In that other world called the Reaches, a group of citizens are tasked with keeping an eye out for trouble. This elusive group hide in the shadows, sliding silently from one place to another… nothing goes unseen, except them … Read more about The Keeper’s Daughter, Book 2 of The Storyteller’s Quest.
See the new photos posted in the Secret Paths Saint-Blaise gallery.
I presented the opening chapter of my new novel at the fiction master class organised by the Geneva Writer’s Group last weekend. The main point raise by some of my fellow participants and Tim Lott, our teacher, was the complexity of my plot and story. They would have preferred something simpler. Needless to say, their difficulty raised many questions for me. I have written a short article about my interest in complexity and how it might be handled entitled: Weaving Complexity. Click the title to read.
This weekend there was the Fiction Master Class with Tim Lott organised by the Geneva Writer’s Group with over seventy participants on the Saturday. A number of photos from that event have been added to the Secret Paths Geneva Writer’s Group gallery. The Sunday was dedicated to working on extracts from the forthcoming novels of twelve participants (see below).
Mia is there to accompany Susie when the pain and doubt are too great, just like Ma’gina was there for Mia when she was beset by self-loathing. Women helping each other in The Keeper’s Daughter, Book 2 of The Storyteller’s Quest.
Sally, Professor Rafter’s new assistant, awaits the funeral of her predecessor who died along with over thirty other members of Sollarini Clan in tragic circumstances at the end of the previous book (The Reaches). As if the loss of her two best friends, trapped in the Reaches, is not enough to handle, she now has to deal with the evil spawned by the fall of the Sollarini Clan. Read more about The Keeper’s Daughter, Book 2 of The Storyteller’s Quest.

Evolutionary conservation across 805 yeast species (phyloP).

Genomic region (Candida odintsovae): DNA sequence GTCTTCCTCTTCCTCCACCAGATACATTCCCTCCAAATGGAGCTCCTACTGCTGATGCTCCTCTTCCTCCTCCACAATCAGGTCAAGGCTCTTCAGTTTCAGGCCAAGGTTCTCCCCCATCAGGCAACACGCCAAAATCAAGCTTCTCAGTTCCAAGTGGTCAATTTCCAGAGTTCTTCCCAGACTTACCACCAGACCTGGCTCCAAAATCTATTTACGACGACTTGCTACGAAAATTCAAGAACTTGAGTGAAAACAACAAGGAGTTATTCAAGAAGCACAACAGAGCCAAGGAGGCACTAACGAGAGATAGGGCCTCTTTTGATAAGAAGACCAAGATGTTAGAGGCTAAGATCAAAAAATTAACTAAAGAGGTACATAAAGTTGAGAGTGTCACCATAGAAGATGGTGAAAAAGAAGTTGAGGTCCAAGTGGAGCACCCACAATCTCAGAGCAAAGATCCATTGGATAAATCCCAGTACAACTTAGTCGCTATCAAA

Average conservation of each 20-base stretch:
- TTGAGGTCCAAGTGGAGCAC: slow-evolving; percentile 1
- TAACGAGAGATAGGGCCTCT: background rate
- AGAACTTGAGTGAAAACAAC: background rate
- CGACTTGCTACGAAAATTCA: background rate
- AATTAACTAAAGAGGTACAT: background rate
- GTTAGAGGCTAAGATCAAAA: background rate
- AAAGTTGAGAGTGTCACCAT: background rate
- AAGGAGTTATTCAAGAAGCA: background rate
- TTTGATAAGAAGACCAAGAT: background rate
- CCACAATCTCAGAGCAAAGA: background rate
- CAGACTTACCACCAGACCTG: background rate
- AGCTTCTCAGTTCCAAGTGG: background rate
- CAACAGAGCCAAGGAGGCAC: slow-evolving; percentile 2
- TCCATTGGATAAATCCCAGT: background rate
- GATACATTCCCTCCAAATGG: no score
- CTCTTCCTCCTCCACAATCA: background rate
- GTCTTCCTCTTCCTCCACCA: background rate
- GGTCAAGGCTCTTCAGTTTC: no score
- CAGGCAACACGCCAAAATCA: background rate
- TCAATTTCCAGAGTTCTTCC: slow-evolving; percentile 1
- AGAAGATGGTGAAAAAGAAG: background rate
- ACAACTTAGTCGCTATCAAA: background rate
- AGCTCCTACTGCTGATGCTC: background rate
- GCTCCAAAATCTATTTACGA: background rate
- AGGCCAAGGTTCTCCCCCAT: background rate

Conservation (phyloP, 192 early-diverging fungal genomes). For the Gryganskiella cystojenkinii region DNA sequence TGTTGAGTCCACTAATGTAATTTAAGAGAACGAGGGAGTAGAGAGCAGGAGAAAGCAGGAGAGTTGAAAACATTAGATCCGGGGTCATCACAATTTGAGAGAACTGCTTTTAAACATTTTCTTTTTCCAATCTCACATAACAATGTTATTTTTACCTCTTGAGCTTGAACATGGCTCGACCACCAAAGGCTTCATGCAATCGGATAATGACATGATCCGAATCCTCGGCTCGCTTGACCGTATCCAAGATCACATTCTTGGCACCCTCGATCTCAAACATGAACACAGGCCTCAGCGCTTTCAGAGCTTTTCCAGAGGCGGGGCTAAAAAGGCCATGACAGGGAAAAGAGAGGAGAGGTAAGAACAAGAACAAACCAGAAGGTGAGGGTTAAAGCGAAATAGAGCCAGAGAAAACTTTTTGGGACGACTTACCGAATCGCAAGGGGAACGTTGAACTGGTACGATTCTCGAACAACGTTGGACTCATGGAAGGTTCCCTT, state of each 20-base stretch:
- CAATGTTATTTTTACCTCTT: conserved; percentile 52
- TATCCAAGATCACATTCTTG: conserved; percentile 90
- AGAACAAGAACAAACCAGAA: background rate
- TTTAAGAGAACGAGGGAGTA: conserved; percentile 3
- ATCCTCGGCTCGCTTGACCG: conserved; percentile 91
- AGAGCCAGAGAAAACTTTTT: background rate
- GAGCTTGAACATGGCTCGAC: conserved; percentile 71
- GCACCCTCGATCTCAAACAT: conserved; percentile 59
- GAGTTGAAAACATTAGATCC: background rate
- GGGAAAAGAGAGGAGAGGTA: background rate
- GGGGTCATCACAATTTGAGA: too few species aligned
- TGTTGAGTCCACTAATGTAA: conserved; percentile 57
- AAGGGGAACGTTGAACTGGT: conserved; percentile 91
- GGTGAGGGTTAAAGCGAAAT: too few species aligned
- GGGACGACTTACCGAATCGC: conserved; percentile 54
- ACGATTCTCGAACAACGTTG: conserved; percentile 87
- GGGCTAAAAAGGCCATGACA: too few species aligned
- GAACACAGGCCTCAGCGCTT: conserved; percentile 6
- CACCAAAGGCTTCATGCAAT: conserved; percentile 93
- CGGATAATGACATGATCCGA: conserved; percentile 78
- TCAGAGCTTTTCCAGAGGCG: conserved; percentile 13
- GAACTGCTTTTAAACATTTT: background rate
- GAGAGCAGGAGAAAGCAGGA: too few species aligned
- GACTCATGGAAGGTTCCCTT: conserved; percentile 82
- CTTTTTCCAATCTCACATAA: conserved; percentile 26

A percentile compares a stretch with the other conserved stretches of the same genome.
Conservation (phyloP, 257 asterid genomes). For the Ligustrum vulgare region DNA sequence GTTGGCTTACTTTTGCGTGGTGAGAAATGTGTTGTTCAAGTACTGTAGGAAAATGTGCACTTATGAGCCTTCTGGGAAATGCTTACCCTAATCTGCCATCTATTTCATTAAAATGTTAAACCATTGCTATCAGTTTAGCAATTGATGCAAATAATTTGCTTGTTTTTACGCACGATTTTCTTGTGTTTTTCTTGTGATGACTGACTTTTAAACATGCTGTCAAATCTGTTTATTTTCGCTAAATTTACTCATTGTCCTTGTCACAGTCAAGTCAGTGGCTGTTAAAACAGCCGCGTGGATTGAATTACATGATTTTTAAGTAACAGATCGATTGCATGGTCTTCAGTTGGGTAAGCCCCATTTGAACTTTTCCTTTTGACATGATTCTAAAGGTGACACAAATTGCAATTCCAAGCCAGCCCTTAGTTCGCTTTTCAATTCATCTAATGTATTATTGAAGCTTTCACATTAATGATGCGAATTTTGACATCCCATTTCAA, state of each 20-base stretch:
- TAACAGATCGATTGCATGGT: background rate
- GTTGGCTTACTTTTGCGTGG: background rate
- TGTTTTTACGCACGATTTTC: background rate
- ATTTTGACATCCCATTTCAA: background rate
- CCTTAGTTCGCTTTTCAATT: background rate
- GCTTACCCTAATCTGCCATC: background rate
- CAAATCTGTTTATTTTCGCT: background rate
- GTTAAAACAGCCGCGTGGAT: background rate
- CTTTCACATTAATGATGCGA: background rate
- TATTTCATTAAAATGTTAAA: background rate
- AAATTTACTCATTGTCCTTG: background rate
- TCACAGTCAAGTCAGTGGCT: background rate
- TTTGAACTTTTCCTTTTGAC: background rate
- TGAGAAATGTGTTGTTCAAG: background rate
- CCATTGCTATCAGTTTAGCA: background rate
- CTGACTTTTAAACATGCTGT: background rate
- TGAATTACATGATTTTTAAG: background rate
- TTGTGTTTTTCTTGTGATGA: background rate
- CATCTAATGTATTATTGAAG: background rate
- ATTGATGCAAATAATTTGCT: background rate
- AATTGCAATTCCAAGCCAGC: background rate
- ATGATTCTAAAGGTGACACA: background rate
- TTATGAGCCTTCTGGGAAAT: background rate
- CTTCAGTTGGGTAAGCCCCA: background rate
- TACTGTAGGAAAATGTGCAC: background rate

I found it hard to choose what to read at Payot. My allotted reading time was only three minutes. I thought of reading the beginning of In Search of Lost Girls when the ageing author is beset with troubles, not the least of which is one of his characters giving him a hard time. But the extract was too long. Then I thought of reading the beginning of the second chapter with the enigmatic first meeting of Peter and Andrew. The length was OK, but I was hesitant, mainly because it’s a delicate moment that is best not plunged into abruptly in a public reading. Finally, at the last moment, I opted for a short extract a little later in the book. Huguette suggested using a more emotional moment. So I did. I have too admit that often when I read this piece out loud it brings tears to my eyes. Anyway, I read the part where Peter sings Blake and, judging from the people who came up to me afterwards, it went down well. I prefaced the extract by saying that you only need to know one thing, the two boys performing in the church are dressed as girls and if you want to know why, you have to read the book to find out. Here then is the beginning of the extract for you too read. Click here to read the whole extract.
(…) Standing next to Andrew, seated at the piano, it was a relief to have a small space around him in which to move freely without fiery hands groping at him. Concentrate, he told himself, or you’ll be singing “Tyger, Tyger burning bright…” instead of Jerusalem. He smiled at the thought, mentally thanking Mrs Greengage, his English teacher, for his growing knowledge of literature. When Andrew began to play the opening bars, Peter took a deep breath, relaxed his shoulders and neck and prepared to sing. (…) (Read on)
Eleven authors from the Geneva Writers’ Group, all with recently published books, gave a public reading in the new English section of Payot Rive Gauche on Thursday April 9th 2015. To celebrate this well-attended event, some fifty photos have been published in the Secret Paths Geneva Writers’ Group gallery. Click to see all the photos and click individual photos to see a larger version.
Here is a list of the authors and their books (in the order of reading):
- Michelle Bailat-Jones, Fog Island Mountains
- Carmen Bugan, On the Side of Forgetting
- Peter St. John, Gang Warfare
- Lesley Lawson Botez, Holding Out for a Hero
- Massimo Marino, The Rise of the Phoenix
- Patti Marxsen, Helene Schweitzer: A Life of Her Own
- Alan McCluskey, In Search of Lost Girls
- Daniela I. Morris, Collecting Feathers
- Susan M. Tiberghien, Side by Side, Writing You Love Story, Footsteps, In Love with a French man
- Leonie van Daalen-Röell, Go, Not Knowing Where
- Roderick Vincent, The Cause